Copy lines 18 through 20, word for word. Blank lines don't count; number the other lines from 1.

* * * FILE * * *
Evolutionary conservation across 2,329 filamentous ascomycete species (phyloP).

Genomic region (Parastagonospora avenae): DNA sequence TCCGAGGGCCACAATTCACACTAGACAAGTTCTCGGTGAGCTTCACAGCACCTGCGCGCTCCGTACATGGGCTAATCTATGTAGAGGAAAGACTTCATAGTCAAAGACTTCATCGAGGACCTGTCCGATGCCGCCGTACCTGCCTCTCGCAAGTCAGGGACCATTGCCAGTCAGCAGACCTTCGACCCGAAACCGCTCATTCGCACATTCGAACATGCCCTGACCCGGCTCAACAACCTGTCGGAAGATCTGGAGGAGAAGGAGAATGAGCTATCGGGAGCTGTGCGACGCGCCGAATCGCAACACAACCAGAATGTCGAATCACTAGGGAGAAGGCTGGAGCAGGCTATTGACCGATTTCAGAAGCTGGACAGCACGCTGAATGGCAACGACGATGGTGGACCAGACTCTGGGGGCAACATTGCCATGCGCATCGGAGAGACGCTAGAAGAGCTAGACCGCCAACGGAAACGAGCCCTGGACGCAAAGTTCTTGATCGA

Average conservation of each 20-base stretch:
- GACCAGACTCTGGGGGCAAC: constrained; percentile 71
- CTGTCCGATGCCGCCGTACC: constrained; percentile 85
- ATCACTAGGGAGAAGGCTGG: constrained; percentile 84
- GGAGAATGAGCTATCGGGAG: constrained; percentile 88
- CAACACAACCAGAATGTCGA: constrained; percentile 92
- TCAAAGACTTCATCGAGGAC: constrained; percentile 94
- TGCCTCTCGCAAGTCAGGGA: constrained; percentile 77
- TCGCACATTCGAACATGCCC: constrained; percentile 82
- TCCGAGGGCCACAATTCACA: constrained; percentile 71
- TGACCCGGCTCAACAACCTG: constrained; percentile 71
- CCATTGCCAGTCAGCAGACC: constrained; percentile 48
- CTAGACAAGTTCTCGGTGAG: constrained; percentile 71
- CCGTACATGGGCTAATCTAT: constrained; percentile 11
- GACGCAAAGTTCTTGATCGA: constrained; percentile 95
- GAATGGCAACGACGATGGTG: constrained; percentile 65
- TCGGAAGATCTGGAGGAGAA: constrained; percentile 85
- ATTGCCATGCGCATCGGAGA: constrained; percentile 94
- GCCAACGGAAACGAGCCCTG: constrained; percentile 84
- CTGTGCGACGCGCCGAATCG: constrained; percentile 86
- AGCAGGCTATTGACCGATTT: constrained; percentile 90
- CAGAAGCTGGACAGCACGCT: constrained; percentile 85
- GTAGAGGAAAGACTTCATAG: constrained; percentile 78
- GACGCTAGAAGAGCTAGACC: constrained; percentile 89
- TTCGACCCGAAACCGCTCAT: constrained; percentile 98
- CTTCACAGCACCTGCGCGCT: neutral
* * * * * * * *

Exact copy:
- GAATGGCAACGACGATGGTG: constrained; percentile 65
- TCGGAAGATCTGGAGGAGAA: constrained; percentile 85
- ATTGCCATGCGCATCGGAGA: constrained; percentile 94